Chariots of Flyer: Hanley's Pursuing His Place in History; England Teenage Winger on a Fast Track to Upstage Liddell .

Daily Mail (London), April 10, 1999 | Go to article overview

Chariots of Flyer: Hanley's Pursuing His Place in History; England Teenage Winger on a Fast Track to Upstage Liddell .


Byline: PETER JACKSON

ENGLAND'S newest teenager will be waiting for the chance at Wembley tomorrow to upstage another high-velocity wing of long ago, the original Chariot of Fire, Eric Liddell.

In the last ever Five Nations weekend, Steve Hanley will be aiming for a try on his debut - something Scotland's Liddell and another star teenager, Tony O'Reilly of Ireland, failed to do.

Whatever his fate against Wales when everything from the Grand Slam to the wooden spoon will be up for grabs no matter what happens in Paris today - Hanley joins a long line of three-quarters to make their championship bow while still in their teens.

Like Hanley, Liddell, the Flying Scot immortalised in the film Chariots of Fire, was 19 when he made his Five Nations debut on the left wing before striking 400 metres Olympic gold in the 1920s. But despite his pace, he needed three matches to score an international try, while O'Reilly needed five starts in the 1950s.

Hanley, though, is used to blasting out of his blocks and delivering tries quickly, as is shown by his Premiership record of 12 in 12 matches for Sale.

Yet for all his country's remorseless progress towards another Slam, he arrives at a time when the old chariot, far from being ablaze, has been swinging low enough to risk extensive damage to the axle. If Hanley is to make the sparks fly in a more uplifting manner, he has to succeed where too many charioteers have failed.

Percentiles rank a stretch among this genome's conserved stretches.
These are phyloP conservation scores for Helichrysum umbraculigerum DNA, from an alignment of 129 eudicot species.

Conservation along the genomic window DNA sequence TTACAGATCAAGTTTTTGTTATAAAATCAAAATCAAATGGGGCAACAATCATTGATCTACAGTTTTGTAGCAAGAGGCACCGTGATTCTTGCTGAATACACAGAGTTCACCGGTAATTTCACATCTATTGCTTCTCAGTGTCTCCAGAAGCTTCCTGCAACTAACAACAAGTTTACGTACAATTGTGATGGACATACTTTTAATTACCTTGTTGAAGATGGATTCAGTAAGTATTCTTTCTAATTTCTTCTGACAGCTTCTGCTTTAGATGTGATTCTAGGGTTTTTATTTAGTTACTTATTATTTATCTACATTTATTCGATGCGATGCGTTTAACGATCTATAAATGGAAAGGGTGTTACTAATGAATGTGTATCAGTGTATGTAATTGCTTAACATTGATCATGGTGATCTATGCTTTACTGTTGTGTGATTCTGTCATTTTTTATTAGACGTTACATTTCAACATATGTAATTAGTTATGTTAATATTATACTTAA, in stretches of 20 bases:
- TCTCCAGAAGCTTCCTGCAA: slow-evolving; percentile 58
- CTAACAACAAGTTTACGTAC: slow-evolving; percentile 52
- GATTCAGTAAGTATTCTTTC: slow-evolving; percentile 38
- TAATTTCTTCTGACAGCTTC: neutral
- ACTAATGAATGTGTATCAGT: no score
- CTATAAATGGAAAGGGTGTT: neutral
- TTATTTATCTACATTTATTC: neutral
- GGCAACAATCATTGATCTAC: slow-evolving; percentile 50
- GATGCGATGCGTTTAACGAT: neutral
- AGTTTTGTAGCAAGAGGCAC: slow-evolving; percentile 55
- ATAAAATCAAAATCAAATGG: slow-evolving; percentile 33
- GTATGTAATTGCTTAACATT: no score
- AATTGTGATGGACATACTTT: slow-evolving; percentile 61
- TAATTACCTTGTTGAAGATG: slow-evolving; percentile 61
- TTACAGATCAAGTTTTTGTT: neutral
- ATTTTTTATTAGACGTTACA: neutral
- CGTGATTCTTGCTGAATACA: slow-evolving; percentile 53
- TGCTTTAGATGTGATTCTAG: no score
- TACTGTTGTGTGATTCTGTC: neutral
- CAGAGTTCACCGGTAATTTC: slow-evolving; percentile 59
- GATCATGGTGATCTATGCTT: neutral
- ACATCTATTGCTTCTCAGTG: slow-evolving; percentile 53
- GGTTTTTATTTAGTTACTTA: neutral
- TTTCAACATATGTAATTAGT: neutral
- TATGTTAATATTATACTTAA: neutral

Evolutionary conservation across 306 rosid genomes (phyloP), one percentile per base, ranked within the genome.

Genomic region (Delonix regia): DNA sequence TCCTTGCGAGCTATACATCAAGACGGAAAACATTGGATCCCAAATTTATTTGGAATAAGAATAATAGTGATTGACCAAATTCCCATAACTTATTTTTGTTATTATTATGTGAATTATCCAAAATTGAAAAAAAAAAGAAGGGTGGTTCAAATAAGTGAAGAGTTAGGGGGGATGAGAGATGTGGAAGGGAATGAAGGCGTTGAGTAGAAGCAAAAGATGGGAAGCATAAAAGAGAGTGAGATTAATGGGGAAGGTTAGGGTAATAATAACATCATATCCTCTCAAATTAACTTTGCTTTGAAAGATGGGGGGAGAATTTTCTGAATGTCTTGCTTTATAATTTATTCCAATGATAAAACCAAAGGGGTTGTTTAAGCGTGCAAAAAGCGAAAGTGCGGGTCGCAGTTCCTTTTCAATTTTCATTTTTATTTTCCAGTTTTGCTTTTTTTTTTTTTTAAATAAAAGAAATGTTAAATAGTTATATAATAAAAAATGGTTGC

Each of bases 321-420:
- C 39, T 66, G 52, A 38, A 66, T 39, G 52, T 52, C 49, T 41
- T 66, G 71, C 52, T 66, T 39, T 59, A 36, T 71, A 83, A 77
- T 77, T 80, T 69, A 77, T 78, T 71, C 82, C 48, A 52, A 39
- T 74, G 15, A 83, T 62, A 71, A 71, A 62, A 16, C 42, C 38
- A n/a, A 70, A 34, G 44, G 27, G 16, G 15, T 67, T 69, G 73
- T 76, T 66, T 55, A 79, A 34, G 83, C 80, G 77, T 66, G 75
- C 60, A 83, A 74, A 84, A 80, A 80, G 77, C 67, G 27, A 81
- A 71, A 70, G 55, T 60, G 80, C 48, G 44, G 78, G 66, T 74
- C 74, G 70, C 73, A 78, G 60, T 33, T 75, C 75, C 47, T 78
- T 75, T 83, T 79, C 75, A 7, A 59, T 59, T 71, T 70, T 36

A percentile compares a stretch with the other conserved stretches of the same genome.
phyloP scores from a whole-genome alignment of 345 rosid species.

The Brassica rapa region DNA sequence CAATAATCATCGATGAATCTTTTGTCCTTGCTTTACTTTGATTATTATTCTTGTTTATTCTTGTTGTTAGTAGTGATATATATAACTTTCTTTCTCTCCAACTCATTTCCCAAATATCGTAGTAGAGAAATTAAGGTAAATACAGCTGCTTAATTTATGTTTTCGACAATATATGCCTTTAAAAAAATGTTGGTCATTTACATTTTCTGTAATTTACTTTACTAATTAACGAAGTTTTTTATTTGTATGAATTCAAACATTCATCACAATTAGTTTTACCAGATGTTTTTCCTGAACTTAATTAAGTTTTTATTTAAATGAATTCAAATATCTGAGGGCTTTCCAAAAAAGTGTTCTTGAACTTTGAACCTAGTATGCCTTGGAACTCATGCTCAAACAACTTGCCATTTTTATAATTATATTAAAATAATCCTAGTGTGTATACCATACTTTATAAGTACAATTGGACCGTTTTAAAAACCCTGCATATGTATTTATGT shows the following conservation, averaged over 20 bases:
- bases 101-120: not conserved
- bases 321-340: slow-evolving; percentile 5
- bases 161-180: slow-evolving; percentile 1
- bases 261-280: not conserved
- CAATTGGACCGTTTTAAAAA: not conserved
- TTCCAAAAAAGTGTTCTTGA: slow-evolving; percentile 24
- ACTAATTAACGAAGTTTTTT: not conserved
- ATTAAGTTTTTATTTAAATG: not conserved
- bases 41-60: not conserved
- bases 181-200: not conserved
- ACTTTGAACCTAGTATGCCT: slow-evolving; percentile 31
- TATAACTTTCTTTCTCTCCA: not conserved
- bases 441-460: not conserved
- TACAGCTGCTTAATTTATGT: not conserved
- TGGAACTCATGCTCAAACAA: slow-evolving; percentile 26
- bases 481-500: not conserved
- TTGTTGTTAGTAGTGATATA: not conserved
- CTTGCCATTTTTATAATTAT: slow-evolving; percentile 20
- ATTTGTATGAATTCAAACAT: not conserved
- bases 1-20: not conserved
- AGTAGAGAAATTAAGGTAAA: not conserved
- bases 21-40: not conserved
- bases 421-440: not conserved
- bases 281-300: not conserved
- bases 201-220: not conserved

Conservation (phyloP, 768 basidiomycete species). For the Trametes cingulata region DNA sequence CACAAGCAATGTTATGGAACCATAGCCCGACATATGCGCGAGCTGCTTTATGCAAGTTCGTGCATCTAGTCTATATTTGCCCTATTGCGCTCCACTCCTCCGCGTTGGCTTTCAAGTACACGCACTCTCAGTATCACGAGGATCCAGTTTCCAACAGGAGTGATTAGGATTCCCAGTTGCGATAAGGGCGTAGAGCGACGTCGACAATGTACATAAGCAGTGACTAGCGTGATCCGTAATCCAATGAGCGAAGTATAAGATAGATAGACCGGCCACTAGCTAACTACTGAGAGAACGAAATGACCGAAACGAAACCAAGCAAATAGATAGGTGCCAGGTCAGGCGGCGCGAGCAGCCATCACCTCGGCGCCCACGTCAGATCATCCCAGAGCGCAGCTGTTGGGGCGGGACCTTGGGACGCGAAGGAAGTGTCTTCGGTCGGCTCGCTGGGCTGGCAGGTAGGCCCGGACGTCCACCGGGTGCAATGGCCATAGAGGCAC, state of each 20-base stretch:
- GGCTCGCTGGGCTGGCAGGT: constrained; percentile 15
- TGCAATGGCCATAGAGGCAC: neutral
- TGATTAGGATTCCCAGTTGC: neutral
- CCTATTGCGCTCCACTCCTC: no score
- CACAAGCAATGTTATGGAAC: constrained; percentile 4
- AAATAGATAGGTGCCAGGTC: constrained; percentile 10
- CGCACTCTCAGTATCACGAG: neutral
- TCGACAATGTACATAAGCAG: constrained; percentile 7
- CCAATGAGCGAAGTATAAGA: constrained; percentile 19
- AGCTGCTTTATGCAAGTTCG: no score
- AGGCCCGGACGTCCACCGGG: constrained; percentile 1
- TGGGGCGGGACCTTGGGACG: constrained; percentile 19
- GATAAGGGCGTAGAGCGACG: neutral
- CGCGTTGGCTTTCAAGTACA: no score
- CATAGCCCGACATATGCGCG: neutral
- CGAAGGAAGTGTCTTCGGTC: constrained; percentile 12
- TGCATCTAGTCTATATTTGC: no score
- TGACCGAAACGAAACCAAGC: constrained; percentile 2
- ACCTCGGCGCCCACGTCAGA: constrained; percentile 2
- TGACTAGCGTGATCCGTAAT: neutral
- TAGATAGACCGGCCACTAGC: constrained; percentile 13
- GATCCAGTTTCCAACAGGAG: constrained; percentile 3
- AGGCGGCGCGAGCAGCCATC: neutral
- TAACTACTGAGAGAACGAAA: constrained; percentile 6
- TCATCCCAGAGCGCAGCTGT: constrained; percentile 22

The crushing power of an English pack now surely better than anything in the Southern Hemisphere merely exaggerates the inability of their finishers to finish. In six Tests this season, excluding the meaningless Dutch World Cup qualifier which proved a test of nothing but mental arithmetic, four English wings have managed two tries.

Dan Luger, an unqualified success, has scored both, leaving David Rees, Austin Healey and Tony Underwood with nothing, a fact not intended to decry them as individuals but rather the overall creative failure to give them more of a sniff.

Wales, for all their forward limitations, have had no such trouble, Gareth Thomas, for example, scoring twice as many last time out against Italy as England have scored all campaign. If the Lions were touring this summer, at least four Welsh backs, Thomas, Scott Gibbs, Neil Jenkins and Rob Howley, would be ahead of their English counterparts in the pecking order.

England, of course, hold all the forward aces, which raises the question of whether Wales can win sufficient ball for Gibbs to punch the holes and create enough mayhem for Thomas, Dafydd James and Shane Howarth to strike from deep. Given a little room, they will test England's renowned defensive strategy as devised by Phil Larder to such effect that it completely enmeshed the free-scoring Wallabies and all but did the same to the French even if the Gregor Townsend-inspired Scots tore it to shreds. …

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